Over The Top Roofing Explained

A new roof for your home can be costly, and many homeowners are tempted to put it off in order to prevent the expense and any disruptions to their daily lives. However, it’s important that your roof is functioning properly in order to shield your home from rain, wind, snow, and ice. If you’re unsure if your home needs new roofing or whether repairs are feasible, follow these guidelines to determine when it’s time to contact roofing companies. Check Over The Top Roofing.

It’s important to know how to pick the best contractor before calling someone to inspect your roof. If your area has recently been hit by a storm, multiple roofing companies can show up at your door to bid on the job. Although some of these businesses are likely to be well-known in the region, others may be storm chasers, or businesses that are only in the area to make a fast buck at the cost of homeowners in need of assistance. Instead, look for a contractor who is based in your area. This ensures that the contractor will be available to assist you in the future.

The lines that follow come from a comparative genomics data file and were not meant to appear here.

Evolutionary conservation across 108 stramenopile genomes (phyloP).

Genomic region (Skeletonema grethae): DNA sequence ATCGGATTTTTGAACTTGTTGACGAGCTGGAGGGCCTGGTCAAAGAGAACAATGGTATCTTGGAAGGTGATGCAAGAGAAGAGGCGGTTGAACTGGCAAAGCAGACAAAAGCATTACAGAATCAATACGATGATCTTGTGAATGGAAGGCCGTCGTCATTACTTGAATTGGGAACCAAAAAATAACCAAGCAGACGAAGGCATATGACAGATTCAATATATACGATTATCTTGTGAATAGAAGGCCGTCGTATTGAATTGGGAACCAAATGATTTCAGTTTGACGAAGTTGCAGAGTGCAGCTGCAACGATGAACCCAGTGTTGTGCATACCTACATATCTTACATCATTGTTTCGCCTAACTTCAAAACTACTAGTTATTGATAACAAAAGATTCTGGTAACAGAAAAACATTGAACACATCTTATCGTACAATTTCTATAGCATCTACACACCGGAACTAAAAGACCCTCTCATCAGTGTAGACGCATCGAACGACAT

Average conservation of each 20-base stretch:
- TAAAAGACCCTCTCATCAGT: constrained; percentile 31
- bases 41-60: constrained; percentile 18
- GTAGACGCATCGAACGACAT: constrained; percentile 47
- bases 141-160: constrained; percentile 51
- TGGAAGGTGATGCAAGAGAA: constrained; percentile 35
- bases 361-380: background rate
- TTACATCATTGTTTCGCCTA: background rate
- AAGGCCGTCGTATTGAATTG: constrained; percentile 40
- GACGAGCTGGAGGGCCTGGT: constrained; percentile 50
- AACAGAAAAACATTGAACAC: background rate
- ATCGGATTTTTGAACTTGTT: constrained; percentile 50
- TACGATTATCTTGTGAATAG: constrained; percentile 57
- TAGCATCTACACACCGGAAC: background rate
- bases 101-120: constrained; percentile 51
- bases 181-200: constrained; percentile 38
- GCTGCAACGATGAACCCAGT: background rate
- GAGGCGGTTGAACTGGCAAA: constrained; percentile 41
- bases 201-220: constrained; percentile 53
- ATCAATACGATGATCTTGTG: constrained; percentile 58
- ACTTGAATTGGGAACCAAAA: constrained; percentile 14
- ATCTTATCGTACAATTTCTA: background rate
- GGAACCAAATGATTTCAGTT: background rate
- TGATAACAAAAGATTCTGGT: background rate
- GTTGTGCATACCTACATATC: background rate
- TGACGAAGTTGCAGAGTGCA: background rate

If you see water spots on your ceiling, you should get your shingles inspected immediately. Water spots can take up to 18 months to appear, so if you’re seeing them, you’ve probably got some water damage that needs to be fixed. Water spots may indicate that you have hidden mould in your attic, so have that checked out as well. Mold remediation is costly, and the insurance provider can refuse to cover the costs if it discovers that the mould growth was caused by neglected roof repairs or other preventative maintenance.

It’s also necessary to have your roof inspected by a professional if you see shingles littering your yard after a storm. It’s always a good idea to contact a local roofing contractor if your roof seems to be in good shape but your neighbours’ roofs have shingles missing. He or she will climb up onto your roof and check your shingles to ensure that they are doing their job and properly protecting your house. Shingles can be loosened but not missing, allowing water to seep underneath your home’s decking.